“Romania, however, still has room for improvement in certain sectors, increasing its attractiveness as an investment location. Investment decisions are based on long-term planning and strategic development, which are significantly influenced by confidence in the acting government and the predictability of the country’s direction of development. Trust in political stability as well as reliability and predictability of political decisions are of the utmost importance for international investors,” said Bommer. He adds that cutting red tape, workforce development and reform of the education sector are other areas in which decision-makers can act to support private sector growth.

The availability of adequate workforce remains one of the biggest challenges for local and foreign companies, with an unemployment rate of 4.3 percent. For months, the jobless total has hovered around decades-low rates.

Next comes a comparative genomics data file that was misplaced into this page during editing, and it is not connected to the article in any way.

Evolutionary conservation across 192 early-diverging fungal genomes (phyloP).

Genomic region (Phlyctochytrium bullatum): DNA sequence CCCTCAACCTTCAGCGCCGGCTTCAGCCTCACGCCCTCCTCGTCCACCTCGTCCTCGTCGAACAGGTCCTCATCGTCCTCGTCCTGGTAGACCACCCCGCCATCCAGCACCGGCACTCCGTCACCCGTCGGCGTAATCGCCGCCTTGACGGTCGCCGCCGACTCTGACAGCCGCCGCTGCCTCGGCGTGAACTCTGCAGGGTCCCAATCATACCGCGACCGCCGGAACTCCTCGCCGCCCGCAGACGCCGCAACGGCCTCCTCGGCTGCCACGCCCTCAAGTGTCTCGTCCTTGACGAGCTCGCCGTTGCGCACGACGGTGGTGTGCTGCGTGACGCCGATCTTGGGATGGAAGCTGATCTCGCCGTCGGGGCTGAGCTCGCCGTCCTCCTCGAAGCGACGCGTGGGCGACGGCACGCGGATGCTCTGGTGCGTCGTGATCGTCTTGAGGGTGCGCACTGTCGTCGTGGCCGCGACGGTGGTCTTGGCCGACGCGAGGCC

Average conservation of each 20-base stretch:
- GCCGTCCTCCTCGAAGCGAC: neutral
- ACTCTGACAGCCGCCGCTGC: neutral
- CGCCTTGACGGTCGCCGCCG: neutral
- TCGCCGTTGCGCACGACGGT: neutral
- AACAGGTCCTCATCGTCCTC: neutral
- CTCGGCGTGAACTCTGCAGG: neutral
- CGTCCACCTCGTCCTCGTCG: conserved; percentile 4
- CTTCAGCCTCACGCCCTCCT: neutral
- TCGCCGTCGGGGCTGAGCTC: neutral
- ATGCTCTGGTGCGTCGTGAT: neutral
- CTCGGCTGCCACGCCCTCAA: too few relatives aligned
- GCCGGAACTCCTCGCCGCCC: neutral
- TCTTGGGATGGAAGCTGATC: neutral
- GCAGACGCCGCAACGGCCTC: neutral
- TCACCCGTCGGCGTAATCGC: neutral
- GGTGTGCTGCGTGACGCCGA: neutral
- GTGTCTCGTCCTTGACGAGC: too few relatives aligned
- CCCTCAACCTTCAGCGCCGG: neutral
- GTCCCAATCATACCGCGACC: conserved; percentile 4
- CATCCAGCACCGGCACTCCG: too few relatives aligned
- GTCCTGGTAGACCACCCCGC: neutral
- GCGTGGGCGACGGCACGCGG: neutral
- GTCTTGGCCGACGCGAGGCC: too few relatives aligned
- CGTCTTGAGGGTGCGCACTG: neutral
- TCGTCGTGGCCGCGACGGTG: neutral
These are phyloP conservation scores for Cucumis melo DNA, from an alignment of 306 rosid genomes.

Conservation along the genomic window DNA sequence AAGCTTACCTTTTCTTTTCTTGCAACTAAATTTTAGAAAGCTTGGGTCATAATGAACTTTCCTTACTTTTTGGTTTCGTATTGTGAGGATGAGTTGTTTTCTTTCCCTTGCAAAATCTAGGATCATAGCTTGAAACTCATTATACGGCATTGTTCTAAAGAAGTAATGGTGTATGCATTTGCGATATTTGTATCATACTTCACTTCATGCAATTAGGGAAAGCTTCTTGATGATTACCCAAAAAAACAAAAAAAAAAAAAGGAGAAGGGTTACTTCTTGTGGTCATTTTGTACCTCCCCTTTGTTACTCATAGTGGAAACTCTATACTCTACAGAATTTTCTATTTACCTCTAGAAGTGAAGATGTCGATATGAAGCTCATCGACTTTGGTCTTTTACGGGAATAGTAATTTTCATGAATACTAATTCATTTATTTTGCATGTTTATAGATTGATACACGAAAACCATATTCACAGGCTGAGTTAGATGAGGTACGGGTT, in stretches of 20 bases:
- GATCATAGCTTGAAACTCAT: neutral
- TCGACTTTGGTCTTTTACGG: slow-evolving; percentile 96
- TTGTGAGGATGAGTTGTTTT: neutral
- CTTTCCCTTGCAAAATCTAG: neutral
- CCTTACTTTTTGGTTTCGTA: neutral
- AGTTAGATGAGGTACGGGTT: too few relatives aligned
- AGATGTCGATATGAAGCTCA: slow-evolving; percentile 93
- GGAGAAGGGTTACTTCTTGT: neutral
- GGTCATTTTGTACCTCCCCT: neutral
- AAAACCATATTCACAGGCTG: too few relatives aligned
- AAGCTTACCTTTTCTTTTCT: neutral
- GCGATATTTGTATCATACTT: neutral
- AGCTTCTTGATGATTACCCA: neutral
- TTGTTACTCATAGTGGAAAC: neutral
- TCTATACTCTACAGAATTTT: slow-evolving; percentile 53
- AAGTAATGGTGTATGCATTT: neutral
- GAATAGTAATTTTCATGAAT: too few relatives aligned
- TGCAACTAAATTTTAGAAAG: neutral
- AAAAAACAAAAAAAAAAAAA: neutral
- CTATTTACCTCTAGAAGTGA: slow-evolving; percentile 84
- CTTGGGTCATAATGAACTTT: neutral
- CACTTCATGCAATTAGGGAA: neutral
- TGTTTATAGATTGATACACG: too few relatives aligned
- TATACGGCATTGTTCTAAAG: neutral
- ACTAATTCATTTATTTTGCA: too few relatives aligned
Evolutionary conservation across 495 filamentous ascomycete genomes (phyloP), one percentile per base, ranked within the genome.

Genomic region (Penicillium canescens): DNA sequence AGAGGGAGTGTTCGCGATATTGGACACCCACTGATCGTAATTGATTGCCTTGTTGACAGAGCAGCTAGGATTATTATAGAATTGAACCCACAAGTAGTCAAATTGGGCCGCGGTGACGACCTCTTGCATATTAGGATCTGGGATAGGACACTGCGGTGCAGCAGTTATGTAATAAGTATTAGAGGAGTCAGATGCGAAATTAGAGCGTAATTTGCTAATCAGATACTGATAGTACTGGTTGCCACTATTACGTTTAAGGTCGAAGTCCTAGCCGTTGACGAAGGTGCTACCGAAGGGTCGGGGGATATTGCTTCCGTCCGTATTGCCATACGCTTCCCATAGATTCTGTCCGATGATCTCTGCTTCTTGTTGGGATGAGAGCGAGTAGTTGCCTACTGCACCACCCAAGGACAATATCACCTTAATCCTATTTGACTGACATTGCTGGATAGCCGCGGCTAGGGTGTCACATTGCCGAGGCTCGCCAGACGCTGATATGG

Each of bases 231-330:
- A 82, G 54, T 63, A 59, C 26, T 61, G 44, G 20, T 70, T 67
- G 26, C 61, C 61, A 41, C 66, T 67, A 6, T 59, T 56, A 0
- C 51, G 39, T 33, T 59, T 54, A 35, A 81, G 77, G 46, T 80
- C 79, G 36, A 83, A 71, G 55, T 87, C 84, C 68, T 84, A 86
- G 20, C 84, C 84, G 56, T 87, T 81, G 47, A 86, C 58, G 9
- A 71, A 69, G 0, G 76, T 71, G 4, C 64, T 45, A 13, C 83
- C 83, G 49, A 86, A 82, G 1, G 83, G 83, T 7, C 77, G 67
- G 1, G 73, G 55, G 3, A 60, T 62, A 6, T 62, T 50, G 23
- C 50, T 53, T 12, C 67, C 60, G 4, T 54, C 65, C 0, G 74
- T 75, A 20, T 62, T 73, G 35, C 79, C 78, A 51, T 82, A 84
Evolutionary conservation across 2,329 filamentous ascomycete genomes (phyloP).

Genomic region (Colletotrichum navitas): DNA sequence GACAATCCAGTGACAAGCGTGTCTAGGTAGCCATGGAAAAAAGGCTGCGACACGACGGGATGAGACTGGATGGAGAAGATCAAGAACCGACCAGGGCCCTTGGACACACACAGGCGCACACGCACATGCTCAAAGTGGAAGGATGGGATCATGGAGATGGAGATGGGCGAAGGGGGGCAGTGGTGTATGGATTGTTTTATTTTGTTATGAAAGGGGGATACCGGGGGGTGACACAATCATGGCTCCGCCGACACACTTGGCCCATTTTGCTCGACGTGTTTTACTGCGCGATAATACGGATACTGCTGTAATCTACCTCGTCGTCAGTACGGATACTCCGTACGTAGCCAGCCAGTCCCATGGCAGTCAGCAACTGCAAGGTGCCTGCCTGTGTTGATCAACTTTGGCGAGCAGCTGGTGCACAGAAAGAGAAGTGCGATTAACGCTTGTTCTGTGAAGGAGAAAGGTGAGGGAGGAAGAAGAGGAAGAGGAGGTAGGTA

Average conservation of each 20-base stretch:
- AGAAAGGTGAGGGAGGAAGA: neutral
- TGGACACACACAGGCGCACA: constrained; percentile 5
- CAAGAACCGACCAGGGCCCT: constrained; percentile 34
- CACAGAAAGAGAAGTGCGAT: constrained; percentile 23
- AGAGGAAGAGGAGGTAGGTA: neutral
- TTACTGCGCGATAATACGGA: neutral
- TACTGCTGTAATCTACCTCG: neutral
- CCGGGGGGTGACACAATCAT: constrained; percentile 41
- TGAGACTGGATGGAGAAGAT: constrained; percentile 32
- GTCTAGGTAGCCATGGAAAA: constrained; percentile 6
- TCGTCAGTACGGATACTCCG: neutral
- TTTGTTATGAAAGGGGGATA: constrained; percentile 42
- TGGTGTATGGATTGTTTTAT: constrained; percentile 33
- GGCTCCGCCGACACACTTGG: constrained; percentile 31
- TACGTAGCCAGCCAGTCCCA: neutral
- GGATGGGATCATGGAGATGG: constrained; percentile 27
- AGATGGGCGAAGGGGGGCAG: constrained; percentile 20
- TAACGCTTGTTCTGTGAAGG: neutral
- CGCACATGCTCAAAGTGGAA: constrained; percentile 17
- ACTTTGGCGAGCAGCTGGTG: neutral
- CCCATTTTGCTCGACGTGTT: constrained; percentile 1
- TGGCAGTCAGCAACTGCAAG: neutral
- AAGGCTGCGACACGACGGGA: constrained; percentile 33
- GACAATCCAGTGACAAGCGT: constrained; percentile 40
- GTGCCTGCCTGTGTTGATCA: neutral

“Tensions on the labor market have increased since the unemployment rate reached minimum levels and the number of vacancies is continuing to increase. This will affect Romania’s competitiveness,” says the FIC.

Meanwhile, the FIC’s latest business sentiment index reveals that there is a continued dichotomy between FIC members’ expecting higher revenues and business growth in the short term, but being concerned about the lack of infrastructure and stability of the regulatory framework

“FDI flows grew by only 7 percent in 2017 compared to 2016, although it was a period of high economic growth. If we look over the figures, we will observe that in 2015 and 2016 Romania had economic growth rates of around 4 percent and an increase in FDI flows of 30-40 percent, while in 2017 Romania had 7 percent economic growth and a small increase in FDI flows,” said the organization representing foreign investors.